Lieder, or classical song, used to be a performance art mastered slowly over the years.
Tenor Peter Pears and pianist/composer Benjamin Britten toured together until shortly before Britten's death in 1976, just as French baritone Pierre Bernac performed and recorded nearly exclusively with pianist/composer Francis Poulenc until the latter died in 1963.
Despite pressures on classical musicians from record labels to produce quick results, using a sometimes haphazard mix-and-match technique, there is still a core of superb lieder achievement to be heard today.
EMI recently released the first of a planned series of recordings of songs by Schubert, pairing two of the company's most acclaimed young stars - pianist Leif Ove Andsnes and tenor Ian Bostridge.
Andsnes, like a younger, leaner-sounding version of the legendary Sviatoslav Richter, excels in a sober, lyrical Schubert piano sonata and teams up with the reedy-sounding Bostridge for a touching beginning to their partnership. Whether they will reach the quality of today's finest lieder duos depends on many factors - some of which are complicated, as in any relationship.
"The accompanist has to [allow] the singer to shine," says Dame Felicity Lott, a soprano who performs with pianist Graham Johnson. The two have produced a series of delightful recordings since the 1970s, mostly of French music. "It helps a great deal if the accompanist is also sensitive to the poetry that inspired the song, so that singer and pianist are completely united in what they are trying to put across."
With these characteristics, a partnership can weather the inevitable challenges that arise. Lott adds, "I think it is absolutely possible to have an exciting one-off concert with a new partner, who will bring new ideas. But I always feel as though I have come home when I work with Graham Johnson again!"
While she feels an accompanist shouldn't play too loudly, not surprisingly, at least one pianist feels somewhat differently. "A completely open piano lid does not harm a good balance in any way," says Hartmut Höll, who has recorded with his mezzo-soprano wife, Mitsuko Shirai, since the 1970s, and partnered baritone Dietrich Fischer-Dieskau. "What can harm a performance is too much pressure and pianistic attack, instead of the voice and piano in a perfect balance, carrying the sound mutually."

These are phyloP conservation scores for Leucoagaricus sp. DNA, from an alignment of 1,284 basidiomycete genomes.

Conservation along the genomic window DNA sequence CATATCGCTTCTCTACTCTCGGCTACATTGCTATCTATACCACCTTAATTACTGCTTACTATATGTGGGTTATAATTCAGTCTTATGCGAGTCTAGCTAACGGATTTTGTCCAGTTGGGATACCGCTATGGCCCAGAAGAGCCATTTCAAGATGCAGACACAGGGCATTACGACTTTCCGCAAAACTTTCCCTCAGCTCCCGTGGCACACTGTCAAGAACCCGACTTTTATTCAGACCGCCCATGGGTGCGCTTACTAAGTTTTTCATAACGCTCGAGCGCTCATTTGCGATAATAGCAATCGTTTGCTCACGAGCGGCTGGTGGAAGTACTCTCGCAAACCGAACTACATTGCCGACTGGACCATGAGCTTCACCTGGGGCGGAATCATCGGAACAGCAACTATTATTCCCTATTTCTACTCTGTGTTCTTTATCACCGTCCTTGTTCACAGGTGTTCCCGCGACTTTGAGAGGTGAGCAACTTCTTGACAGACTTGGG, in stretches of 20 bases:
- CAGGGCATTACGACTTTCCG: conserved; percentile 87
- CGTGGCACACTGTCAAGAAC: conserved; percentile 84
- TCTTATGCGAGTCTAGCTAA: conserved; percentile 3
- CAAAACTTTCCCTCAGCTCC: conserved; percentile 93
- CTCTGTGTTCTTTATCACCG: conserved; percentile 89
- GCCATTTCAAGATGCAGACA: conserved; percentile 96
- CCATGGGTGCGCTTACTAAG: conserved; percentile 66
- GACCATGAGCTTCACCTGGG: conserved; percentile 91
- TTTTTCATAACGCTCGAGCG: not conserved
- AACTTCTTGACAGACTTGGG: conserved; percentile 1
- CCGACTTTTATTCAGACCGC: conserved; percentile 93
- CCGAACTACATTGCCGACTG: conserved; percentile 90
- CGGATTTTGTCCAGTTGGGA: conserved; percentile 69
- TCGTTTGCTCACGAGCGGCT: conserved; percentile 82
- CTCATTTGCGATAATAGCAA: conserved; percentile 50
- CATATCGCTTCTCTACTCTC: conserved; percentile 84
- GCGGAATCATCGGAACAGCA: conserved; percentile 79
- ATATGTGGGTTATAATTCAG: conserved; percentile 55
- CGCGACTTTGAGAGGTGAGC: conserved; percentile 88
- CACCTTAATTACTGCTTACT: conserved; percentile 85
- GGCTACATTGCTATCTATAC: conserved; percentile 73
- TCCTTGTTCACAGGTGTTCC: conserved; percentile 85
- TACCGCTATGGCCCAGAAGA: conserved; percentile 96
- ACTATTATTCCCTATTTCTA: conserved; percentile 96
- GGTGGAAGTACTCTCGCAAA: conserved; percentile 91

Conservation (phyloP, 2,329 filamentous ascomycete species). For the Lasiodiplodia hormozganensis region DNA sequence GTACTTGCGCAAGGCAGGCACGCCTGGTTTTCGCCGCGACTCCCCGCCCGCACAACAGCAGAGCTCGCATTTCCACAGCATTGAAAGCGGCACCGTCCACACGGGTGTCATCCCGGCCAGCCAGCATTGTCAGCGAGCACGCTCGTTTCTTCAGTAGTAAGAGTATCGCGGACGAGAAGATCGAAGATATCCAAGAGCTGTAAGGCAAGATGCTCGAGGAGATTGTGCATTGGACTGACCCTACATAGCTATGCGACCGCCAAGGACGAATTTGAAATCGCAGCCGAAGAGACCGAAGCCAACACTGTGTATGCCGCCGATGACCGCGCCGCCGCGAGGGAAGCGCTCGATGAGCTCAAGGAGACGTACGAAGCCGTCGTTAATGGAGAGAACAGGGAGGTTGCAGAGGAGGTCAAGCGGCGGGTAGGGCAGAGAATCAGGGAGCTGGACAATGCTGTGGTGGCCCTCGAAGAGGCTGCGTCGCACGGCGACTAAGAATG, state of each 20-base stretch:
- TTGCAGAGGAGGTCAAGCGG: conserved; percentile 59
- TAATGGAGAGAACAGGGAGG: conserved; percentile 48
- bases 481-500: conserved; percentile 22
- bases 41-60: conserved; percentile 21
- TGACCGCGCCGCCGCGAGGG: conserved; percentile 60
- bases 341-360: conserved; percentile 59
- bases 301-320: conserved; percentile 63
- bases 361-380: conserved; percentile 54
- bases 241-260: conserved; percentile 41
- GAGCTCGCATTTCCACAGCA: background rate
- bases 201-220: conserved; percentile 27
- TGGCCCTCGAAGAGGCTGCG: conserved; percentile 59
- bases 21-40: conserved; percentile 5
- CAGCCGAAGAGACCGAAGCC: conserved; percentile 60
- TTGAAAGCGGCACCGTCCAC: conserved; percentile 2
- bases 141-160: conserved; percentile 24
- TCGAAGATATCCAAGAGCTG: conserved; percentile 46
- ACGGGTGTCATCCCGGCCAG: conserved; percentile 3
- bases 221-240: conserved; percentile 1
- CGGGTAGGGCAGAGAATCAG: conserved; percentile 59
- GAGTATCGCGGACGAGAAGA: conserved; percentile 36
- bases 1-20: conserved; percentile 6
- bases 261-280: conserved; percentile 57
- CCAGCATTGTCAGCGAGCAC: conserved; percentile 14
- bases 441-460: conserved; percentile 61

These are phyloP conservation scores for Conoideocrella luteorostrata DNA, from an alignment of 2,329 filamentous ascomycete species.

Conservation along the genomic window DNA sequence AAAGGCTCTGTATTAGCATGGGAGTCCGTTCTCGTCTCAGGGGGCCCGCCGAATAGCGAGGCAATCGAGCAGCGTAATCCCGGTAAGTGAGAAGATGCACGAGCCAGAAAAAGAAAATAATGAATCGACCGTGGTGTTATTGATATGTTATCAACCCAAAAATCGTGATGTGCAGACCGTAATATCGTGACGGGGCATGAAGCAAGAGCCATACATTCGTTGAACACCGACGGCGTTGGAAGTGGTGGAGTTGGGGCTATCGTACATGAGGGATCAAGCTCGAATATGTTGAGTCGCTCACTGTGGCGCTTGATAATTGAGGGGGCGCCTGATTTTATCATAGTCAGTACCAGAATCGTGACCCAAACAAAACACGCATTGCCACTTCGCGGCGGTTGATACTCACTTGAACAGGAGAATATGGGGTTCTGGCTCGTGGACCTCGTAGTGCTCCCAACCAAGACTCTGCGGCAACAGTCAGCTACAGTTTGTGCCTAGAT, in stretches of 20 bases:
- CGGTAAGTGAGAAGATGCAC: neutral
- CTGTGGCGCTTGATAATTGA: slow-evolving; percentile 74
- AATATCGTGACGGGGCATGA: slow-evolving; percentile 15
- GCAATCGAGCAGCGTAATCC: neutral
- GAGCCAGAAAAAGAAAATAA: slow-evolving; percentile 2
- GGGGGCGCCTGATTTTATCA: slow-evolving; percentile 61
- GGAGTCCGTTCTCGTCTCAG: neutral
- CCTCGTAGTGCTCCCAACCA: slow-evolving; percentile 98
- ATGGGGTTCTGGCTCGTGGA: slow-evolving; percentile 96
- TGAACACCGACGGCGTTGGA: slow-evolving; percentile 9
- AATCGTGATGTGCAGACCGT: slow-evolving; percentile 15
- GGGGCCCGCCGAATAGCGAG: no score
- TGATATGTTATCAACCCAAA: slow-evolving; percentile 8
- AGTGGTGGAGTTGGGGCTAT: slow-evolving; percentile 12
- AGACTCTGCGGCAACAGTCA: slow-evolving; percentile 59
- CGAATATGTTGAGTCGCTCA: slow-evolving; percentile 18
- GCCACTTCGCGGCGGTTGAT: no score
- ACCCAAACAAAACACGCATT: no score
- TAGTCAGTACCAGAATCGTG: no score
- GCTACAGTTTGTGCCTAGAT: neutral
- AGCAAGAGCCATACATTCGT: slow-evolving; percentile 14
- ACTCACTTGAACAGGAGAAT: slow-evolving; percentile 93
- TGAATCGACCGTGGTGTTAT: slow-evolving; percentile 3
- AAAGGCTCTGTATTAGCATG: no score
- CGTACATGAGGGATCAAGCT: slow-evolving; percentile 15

Mr. Höll is also a fan of slow, lengthy mutual development in lieder performance. "A partnership of many years creates a marvelous community in musical thinking, with the consciousness of reciprocal possibilities and temperaments," he says. "That way, concerts can seem splendidly improvised, using knowledge gained after many years."
Montreal-born pianist Shelley Katz, now based in England, has made a series of recordings with countertenor Jochen Kowalski. Katz points out that working together can either get better with age or cause a relationship to go sour. "Certainly, one can also have a fabulous concert with a soloist whom one meets five minutes before walking out on stage," Katz says. But "working together for many years brings a quality of understanding between the artists that cannot usually be matched by new partners."
Time will tell whether Andsnes and Bostridge achieve this kind of synthesis, where, as Höll says, a pianist offers a "kindly and absorbing excitement within security, while musically expressing the words and feelings right for every note."
Schubert: Winterreise Mitsuko Shirai (mezzo-soprano) Hartmut Höll (piano) Capriccio Records Probably today's supreme lieder partnership, a pianist of spiky originality and a singer of deep emotional expression.
Spirit of Love - Schubert Songs Ian Partridge (tenor) Jennifer Partridge (piano) Meridian Records A British brother and sister team of ideal pliancy and musicality.
French Song Edition - Musique adorable! - Chabrier: Songs Felicity Lott (soprano) Graham Johnson (piano) Hyperion \Elegant and amusing renditions of Francophile joys.
Montparnasse - Poulenc: Melodies Nathalie Stutzmann (contralto) Inger Södergren (piano) RCA Victor Red Seal A gifted French vocalist with a longtime keyboard partner.
Mozart and Schumann Lieder Jochen Kowalski (countertenor) Shelley Katz (piano) Capriccio Records An uncanny spiritual sound in Mozart, by an East German countertenor sensitively accompanied.
Brahms, La Belle Maguelonne Christoph Prégardien (tenor) Andreas Staier (piano) Teldec Das Alte Werk An outstanding duo that adheres to the "authentic instrument" ideal.
Schumann: Dichterliebe, Liederkreis Thomas Quasthoff (baritone) Roberto Szidon (piano) RCA Victor Red Seal A resonant singer and virtuoso pianist strike sparks together.